Who, What, Why: How does the lottery investigate damaged tickets?

A National Lottery logo Image copyright EPA

A Worcester woman has come forward to claim a £33m National Lottery jackpot - but she says her winning ticket got damaged in the wash. So how does the lottery investigate tickets that have been washed or otherwise damaged, asks Alex Morrison.

A lottery ticket that is "mutilated, altered, unreadable, incomplete or has been tampered with in any manner" may be declared invalid, according to rules set out by lottery operator Camelot. The same applies if any number on the ticket is "not shown in its entirety or is not fully readable". In these cases, the rules say, Camelot will "not be obliged to pay any prize".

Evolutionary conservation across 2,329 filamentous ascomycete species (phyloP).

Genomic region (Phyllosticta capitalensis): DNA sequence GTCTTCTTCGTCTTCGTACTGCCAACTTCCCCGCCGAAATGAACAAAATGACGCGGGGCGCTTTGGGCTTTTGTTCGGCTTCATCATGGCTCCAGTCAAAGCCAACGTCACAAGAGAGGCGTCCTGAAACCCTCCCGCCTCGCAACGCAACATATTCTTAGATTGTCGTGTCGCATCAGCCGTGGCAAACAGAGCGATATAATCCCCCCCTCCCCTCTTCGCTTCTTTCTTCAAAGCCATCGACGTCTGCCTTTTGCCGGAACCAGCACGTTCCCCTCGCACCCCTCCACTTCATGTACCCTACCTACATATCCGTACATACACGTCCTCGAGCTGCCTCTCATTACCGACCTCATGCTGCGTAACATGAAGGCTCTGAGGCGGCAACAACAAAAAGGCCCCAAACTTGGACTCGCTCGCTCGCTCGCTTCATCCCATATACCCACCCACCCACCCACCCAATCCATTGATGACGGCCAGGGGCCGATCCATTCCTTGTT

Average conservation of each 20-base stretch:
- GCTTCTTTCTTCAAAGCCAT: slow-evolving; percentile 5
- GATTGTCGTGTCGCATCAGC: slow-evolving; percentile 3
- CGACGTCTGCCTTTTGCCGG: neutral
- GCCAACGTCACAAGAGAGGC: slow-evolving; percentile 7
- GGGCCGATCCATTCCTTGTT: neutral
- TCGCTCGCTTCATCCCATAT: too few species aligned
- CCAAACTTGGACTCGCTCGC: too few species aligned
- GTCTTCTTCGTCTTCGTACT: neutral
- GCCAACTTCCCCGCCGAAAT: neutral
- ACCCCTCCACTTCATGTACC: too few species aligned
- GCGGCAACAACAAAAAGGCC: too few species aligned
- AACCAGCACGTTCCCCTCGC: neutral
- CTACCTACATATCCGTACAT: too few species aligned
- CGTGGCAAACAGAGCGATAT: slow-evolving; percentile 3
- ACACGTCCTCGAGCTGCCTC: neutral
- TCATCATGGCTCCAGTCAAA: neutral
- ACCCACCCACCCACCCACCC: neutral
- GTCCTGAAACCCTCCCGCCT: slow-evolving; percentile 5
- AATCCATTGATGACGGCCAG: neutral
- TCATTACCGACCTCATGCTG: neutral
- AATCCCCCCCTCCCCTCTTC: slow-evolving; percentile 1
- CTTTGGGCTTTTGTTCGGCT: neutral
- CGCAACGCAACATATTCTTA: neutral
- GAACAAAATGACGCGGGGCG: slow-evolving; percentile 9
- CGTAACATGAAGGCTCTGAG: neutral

This leaves little hope for people with damaged tickets, but a Camelot spokesman says: "We want to pay prizes."

Potential winners are encouraged to provide "as much information as they can", Camelot says. This could include when and where the ticket was bought, the number and combination of tickets and whether any were "lucky dip". "If you provide enough information to prove to us that it's your ticket then of course we pay - but we have to be confident it's the right ticket holder."

The investigation of prize claims is done by a "security team" with a range of other duties. Camelot's systems allow them to check exactly when and where a ticket was bought, but they do not have access to CCTV to help verify claims.

Prizes must be claimed by the end of the 180th day after the draw, and Camelot would wait until the end of the period to allow possible winners to come forward before considering payouts on damaged or lost tickets.

Asked if he knew of anyone who had successfully claimed a prize for a lost or damaged ticket, Camelot's spokesman says he is "not aware" of such a case - but that the company could only discuss the cases of the 10-15% of winners who choose to go public. None of those had damaged or lost tickets.

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